San Juan County is one of many communities in Washington state facing a housing crisis.
U.S. Senator Maria Cantwell, D-WA, sat down on Aug. 10 in Eastsound with OPAL (Of People and Land) Community Land Trust board members and staff, county personnel and San Juan Island Community Home Trust staff to discuss the reality of living in the San Juans.
“I’ve traveled to every corner of the state to look at housing,” said Cantwell. “And every time I learn something new.”
According to Cantwell’s office, Washington state has a more severe affordable housing crisis than the rest of the country. Since 2000, median rents have risen by 7.6 percent, which is 2.5 percentage points higher than the rest of the country. In addition, there are 16 percent fewer rental homes available in Washington compared to the U.S. average. Overall, about 400,000 Washington households are paying half their monthly income toward housing.
San Juan County surveys report that about half of the islands’ residents cannot afford to live in nearly 80 percent of the county’s total houses. The majority of houses are affordable for those who earn between $75,000 and $149,000 a year, which accounts for about 25 percent of the population. Affordable housing is defined by the county as equaling no more than 30 percent of an occupant’s gross monthly income.
“It’s not just those in the service industry (who need affordable housing),” said OPAL Board President Tim Fuller. “It’s also business owners and teachers. … People are realizing that affordable housing is the key to the future success of the San Juans.”
He also spoke of the stress for families who have to constantly move when a house is sold or turned into a vacation rental.
Board member Pegi Groundwater said one of the biggest challenges is that San Juan County has the highest property values combined with the lowest wages in the entire state. She also noted the county is second in the state for per capita income.
San Juan County Housing Program Coordinator Ryan Page spoke of the imminent need to preserve low rental costs in apartments.
“Many of these apartment complexes are coming out of USDA-restricted, low-income rentals set up in the 1990s,” he said. “Landlords will want to sell but not to nonprofits. … In five to 10 years, we are going to lose most of these apartments.”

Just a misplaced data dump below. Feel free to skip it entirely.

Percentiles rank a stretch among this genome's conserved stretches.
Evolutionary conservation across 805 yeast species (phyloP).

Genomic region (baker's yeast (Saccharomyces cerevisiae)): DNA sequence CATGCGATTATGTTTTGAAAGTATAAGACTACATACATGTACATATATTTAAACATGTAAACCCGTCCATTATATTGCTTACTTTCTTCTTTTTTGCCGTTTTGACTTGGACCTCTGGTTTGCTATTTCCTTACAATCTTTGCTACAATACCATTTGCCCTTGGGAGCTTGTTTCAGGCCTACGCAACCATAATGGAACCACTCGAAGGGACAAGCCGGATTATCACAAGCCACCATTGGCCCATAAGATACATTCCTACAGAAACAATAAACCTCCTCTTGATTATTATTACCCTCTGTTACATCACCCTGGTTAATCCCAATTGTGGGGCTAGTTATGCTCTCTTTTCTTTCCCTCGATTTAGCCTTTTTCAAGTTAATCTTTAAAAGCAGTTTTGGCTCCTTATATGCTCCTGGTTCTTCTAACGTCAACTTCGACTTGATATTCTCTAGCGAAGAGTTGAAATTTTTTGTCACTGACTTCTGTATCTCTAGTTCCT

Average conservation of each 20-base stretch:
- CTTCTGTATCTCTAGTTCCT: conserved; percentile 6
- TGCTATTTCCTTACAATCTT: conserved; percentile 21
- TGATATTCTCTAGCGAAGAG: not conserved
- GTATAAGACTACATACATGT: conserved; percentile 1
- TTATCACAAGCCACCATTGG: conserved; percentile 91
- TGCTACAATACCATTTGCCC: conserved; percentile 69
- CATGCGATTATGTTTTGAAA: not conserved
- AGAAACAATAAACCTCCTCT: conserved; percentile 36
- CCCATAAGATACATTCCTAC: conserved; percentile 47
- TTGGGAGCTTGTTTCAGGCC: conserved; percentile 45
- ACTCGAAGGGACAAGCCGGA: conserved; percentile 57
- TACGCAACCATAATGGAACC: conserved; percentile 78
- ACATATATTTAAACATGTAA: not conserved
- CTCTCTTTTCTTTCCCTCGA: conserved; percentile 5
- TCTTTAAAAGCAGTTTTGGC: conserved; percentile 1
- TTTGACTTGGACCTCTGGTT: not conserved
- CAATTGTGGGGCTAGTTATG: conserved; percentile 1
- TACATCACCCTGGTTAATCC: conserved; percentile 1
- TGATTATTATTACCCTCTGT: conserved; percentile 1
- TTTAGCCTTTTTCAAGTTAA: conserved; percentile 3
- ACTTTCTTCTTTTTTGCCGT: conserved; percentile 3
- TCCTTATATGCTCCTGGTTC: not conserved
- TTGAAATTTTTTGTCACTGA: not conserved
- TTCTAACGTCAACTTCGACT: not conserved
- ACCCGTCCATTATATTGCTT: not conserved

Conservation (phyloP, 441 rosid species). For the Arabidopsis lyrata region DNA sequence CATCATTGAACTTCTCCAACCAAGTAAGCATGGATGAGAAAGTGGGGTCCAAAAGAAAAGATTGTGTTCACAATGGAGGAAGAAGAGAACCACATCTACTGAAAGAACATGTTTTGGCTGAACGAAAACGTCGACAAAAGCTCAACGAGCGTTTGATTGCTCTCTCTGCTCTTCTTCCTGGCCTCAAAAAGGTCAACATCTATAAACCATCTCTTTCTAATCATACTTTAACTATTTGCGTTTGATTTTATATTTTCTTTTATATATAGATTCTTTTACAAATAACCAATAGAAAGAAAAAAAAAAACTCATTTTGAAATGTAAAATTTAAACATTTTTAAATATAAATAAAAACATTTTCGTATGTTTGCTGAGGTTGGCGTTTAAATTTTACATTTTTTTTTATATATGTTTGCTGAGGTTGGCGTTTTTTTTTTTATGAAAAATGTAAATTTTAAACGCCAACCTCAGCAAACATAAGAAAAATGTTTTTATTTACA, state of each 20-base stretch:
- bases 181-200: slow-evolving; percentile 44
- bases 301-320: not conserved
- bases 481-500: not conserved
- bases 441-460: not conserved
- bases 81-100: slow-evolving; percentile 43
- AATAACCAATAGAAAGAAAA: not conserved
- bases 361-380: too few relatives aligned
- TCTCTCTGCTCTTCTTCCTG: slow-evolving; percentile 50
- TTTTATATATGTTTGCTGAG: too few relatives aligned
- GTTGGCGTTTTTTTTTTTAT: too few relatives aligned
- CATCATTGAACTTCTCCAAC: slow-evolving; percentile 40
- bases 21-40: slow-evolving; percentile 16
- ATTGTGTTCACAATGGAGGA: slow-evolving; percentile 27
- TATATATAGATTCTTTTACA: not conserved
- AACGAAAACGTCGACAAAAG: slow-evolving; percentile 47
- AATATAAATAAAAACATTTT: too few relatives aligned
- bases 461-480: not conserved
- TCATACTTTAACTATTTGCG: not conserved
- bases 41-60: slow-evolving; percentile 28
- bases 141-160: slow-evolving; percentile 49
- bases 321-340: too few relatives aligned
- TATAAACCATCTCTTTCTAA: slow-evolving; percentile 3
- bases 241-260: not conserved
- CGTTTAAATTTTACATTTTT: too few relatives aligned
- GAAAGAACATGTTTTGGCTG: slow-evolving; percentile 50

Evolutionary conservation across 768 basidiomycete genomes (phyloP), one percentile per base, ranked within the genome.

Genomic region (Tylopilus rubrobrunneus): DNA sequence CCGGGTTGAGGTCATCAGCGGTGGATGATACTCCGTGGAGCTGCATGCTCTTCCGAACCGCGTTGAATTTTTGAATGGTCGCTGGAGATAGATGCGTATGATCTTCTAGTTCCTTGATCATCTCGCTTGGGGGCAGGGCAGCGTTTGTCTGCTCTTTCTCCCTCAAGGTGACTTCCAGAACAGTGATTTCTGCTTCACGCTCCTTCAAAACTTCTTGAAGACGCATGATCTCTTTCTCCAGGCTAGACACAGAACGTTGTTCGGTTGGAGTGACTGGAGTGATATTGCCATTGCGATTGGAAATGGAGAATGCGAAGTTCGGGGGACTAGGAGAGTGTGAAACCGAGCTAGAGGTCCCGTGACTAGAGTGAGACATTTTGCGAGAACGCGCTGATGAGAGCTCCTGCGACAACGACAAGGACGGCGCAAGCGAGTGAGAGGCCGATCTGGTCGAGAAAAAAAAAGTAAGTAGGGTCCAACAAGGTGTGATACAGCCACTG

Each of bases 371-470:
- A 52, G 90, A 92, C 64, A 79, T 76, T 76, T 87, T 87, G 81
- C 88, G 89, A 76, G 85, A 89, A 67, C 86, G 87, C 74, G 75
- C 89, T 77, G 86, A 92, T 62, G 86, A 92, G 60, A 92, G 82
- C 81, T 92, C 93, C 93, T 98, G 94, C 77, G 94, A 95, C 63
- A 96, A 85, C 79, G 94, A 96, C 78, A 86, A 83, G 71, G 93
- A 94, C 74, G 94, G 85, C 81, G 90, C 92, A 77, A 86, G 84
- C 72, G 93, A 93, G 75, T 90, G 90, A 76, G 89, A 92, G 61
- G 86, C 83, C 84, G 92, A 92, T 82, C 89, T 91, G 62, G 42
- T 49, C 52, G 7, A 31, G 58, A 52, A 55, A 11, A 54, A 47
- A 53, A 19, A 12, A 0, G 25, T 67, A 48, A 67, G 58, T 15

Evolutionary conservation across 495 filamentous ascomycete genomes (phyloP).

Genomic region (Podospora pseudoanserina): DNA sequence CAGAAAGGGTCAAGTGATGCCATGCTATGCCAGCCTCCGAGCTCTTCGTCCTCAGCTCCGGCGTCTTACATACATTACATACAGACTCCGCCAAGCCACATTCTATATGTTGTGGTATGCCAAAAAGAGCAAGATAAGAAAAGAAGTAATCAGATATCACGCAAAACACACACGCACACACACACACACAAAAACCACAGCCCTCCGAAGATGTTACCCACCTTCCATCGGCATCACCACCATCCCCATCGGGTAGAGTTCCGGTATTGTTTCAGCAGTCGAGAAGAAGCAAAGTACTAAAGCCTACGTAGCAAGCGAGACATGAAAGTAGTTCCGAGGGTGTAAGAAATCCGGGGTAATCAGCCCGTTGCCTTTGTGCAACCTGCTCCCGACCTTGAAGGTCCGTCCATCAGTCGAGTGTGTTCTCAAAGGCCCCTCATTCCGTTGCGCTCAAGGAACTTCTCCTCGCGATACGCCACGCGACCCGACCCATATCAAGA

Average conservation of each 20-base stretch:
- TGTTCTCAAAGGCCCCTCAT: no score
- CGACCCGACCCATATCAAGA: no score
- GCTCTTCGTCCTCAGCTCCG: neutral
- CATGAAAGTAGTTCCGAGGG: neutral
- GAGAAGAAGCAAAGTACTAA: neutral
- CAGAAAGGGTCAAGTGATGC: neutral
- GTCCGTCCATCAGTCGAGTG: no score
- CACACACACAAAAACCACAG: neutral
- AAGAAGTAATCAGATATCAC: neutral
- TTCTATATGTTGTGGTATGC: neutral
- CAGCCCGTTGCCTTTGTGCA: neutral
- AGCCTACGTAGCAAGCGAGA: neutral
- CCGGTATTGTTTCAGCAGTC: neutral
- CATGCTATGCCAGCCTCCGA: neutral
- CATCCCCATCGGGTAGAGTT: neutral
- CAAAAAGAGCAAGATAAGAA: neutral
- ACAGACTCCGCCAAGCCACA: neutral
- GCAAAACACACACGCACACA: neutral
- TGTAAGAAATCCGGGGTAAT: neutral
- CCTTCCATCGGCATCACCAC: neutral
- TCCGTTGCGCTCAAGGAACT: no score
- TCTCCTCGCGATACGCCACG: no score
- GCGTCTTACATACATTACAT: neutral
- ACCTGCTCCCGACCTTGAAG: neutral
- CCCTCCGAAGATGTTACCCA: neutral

Page said it’s hard to find developers who have expertise in both affordable housing and applying for tax credits. David Gow of the San Juan Island Community Home Trust agreed, and added that many contractors and maintenance workers only want to work on high-end projects. Cantwell said she would connect the county with partners with whom she’s had success.
“The San Juans have a local economy defined by scarcity,” Gow said. “We need a systemic solution.”
Low-Income Housing Tax Credit increase
There are two kinds of Low-Income Housing Tax Credits: 9 percent and 4 percent. The programs enable investors in an eligible project to claim credits against their federal income taxes.
This past spring, Cantwell worked with Senator Orrin Hatch, R-UT, and others to secure a 12.5 percent increase of the 9 percent housing tax program. It’s the first increase in more than a decade and will be spread out over the next four years. This $2.7 billion nation-wide expansion will help Washington state build 20 percent more affordable housing developments in 2018.
Cantwell also wants to increase the allocation for the 4 percent tax credit program (which has provided funding to OPAL’s current project April’s Grove on Orcas) and implement other technical fixes that, if passed, could make the program more predictable and attractive for investors. If passed before Dec. 1 of this year, the legislation could increase the allocation of money to April’s Grove.
“The tax credit stimulates the economy, is bipartisan and has worked for decades,” said Cantwell. “With a little more time, I think we could have gotten the 4 percent. We were really close.”
Cantwell said the housing need for retiring seniors, returning veterans and the homeless made politicians “pretty aware” of the national housing crisis. She said her “ah-ha” moment was when she learned that 95 percent of affordable housing built is from the Housing Tax Credit.
The LIHTC program was created in 1986 and is the largest source of new affordable housing in the United States. There are about 2 million tax credit units today and the numbers grow by around 100,000 units annually. The program, which is administered by the Internal Revenue Service, provides tax incentives – not housing subsidies – to encourage developers to create affordable housing. The tax credits are provided to each state based on population.
REET tax for housing projects
This November, voters will decide on a 0.5 percent real estate excise tax – or REET – on the sale of property within the county. The tax will be paid 99 percent by the buyer and 1 percent by the seller and will be used to support affordable housing efforts within the county. The measure is not a property tax. If passed, it would add $2,688 more to the sale and purchase of a median-valued county home ($537,500).
If passed, the tax would be implemented 30 days after the Nov. 6 election is certified and projects are estimated to be awarded funds by winter 2019. Recipients of the funds could include nonprofits, public agencies, housing authorities and for-profits.
Priorities for the funds are set by the county’s strategic plan on affordable housing, which was adopted in 2017 and is approved annually. Current priorities include creating long-term rentals from $0-$940 a month and homes that sell from $80,000-$275,000. If approved, the tax would be implemented through 2030 and is expected to generate $15.2 million over that period. San Juan County Council members will have the final say on the projects funded. Any leftover money can support low-interest loans – for the same type of projects — that would be expected to be paid back within five years.